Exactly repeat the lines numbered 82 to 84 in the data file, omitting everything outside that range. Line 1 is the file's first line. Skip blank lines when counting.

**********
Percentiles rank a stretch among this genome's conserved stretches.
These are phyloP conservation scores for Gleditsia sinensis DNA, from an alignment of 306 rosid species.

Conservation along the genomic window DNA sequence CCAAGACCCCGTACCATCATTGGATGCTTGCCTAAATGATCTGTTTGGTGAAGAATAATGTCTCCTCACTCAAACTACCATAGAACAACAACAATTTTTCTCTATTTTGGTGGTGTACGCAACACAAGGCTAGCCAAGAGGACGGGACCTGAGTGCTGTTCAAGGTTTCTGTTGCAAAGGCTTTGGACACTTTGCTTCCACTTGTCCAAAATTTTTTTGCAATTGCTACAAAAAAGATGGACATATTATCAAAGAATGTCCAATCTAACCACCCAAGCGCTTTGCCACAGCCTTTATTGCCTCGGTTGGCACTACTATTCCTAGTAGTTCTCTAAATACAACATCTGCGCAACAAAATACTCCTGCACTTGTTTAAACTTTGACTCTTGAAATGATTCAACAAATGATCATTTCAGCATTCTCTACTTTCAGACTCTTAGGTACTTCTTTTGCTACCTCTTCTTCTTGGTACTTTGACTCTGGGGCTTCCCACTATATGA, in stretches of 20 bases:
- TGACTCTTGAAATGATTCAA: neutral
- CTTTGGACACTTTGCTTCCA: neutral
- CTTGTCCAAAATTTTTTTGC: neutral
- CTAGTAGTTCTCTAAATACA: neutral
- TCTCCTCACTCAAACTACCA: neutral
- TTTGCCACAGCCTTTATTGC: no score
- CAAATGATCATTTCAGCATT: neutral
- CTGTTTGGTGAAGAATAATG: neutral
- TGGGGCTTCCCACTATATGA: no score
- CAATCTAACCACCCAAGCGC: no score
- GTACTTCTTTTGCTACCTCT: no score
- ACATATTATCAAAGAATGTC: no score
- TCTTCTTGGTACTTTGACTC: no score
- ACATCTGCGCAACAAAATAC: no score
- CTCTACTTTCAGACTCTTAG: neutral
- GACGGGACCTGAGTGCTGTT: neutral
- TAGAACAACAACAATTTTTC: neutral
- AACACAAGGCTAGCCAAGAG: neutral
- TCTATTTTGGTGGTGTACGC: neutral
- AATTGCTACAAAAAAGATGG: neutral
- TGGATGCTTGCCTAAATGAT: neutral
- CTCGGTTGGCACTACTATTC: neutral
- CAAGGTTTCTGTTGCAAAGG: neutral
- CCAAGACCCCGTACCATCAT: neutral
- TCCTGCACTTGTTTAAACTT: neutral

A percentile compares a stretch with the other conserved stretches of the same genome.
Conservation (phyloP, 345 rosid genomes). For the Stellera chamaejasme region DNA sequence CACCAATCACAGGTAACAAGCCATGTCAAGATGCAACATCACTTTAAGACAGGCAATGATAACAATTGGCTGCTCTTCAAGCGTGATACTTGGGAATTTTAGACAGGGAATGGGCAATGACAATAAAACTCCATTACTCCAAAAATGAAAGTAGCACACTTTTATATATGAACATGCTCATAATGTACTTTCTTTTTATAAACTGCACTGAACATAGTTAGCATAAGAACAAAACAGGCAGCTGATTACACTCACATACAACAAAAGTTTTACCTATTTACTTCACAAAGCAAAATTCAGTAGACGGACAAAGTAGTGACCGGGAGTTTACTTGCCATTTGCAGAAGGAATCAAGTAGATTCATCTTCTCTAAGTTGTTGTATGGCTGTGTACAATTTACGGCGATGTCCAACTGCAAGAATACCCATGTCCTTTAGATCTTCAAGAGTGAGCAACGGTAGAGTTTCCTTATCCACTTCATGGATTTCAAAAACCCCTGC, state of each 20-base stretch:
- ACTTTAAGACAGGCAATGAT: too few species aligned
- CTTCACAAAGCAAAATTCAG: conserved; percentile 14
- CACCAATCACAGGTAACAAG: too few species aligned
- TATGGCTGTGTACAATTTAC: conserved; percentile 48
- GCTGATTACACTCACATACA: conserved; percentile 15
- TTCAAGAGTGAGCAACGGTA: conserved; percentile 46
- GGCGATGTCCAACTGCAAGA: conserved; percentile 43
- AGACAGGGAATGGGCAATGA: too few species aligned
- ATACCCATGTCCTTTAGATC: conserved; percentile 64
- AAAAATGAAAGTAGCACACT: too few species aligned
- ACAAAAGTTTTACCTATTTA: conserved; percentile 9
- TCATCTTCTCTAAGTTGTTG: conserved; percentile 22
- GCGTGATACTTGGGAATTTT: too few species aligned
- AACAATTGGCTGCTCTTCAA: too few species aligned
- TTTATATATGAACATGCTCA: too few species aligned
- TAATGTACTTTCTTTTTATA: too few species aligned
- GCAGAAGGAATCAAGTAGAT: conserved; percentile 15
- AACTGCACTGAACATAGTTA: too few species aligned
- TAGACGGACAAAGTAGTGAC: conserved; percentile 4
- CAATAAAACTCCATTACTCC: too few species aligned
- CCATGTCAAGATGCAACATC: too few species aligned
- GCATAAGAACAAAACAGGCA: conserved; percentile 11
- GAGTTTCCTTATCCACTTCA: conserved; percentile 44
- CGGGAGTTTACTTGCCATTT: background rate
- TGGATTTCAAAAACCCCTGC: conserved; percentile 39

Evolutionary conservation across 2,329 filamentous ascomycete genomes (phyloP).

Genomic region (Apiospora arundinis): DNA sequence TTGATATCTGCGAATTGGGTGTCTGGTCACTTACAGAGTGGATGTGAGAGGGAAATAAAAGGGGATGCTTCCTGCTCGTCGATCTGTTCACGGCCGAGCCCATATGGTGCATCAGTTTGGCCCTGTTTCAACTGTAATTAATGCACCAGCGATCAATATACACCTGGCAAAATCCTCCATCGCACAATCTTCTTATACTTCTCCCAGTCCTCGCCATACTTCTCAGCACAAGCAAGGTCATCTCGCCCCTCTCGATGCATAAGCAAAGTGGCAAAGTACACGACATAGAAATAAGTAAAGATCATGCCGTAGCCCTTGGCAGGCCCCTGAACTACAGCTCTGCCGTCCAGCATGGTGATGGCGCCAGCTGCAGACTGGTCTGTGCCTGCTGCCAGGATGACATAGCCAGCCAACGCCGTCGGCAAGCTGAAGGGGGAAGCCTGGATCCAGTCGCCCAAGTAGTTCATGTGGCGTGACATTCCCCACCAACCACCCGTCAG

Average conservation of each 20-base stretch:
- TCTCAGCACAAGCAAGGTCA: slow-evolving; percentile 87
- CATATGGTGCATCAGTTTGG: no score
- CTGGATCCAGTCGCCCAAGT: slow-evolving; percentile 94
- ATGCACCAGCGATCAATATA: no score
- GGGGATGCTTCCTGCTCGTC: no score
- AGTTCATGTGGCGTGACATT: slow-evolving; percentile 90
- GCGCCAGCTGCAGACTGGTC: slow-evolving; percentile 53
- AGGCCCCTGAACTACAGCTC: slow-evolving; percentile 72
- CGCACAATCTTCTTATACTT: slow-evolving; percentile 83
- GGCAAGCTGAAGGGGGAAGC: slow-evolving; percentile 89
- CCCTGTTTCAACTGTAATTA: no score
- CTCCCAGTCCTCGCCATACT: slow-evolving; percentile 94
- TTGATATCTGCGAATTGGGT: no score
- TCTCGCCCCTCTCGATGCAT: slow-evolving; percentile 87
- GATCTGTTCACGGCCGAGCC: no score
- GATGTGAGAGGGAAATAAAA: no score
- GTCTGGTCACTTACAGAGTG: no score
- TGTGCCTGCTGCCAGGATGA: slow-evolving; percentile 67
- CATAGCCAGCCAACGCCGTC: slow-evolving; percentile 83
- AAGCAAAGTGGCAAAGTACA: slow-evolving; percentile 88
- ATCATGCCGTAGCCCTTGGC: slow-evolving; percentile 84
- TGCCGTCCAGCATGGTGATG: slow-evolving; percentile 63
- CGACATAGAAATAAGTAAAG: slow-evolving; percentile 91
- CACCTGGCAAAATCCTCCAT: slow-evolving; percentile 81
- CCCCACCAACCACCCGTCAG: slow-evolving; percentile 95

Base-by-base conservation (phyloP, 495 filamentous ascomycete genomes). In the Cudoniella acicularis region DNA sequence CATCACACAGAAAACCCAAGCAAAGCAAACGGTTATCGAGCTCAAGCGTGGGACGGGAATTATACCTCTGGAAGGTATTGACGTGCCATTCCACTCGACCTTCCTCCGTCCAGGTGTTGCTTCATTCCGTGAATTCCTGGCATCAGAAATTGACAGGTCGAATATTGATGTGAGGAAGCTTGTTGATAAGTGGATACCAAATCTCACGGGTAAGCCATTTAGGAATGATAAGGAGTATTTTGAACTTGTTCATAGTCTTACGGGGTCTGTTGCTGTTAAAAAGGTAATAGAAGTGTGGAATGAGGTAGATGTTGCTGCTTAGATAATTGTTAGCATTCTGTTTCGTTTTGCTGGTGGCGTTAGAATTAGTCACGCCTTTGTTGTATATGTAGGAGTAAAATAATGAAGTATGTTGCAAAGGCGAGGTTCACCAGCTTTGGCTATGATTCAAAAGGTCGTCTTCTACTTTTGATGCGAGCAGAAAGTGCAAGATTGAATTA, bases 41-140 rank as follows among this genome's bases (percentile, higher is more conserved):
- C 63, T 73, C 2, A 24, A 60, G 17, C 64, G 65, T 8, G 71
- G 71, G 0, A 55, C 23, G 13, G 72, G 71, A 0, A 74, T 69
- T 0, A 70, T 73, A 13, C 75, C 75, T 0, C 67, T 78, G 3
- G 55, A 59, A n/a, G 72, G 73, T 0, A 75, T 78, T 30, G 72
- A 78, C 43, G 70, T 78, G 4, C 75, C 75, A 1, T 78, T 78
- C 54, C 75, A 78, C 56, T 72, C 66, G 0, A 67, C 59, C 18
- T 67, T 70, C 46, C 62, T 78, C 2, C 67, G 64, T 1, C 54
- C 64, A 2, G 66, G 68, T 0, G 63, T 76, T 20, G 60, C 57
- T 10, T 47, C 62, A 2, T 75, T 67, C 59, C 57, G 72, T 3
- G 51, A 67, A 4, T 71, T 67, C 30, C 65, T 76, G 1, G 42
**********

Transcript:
- CACCTGGCAAAATCCTCCAT: slow-evolving; percentile 81
- CCCCACCAACCACCCGTCAG: slow-evolving; percentile 95

Base-by-base conservation (phyloP, 495 filamentous ascomycete genomes). In the Cudoniella acicularis region DNA sequence CATCACACAGAAAACCCAAGCAAAGCAAACGGTTATCGAGCTCAAGCGTGGGACGGGAATTATACCTCTGGAAGGTATTGACGTGCCATTCCACTCGACCTTCCTCCGTCCAGGTGTTGCTTCATTCCGTGAATTCCTGGCATCAGAAATTGACAGGTCGAATATTGATGTGAGGAAGCTTGTTGATAAGTGGATACCAAATCTCACGGGTAAGCCATTTAGGAATGATAAGGAGTATTTTGAACTTGTTCATAGTCTTACGGGGTCTGTTGCTGTTAAAAAGGTAATAGAAGTGTGGAATGAGGTAGATGTTGCTGCTTAGATAATTGTTAGCATTCTGTTTCGTTTTGCTGGTGGCGTTAGAATTAGTCACGCCTTTGTTGTATATGTAGGAGTAAAATAATGAAGTATGTTGCAAAGGCGAGGTTCACCAGCTTTGGCTATGATTCAAAAGGTCGTCTTCTACTTTTGATGCGAGCAGAAAGTGCAAGATTGAATTA, bases 41-140 rank as follows among this genome's bases (percentile, higher is more conserved):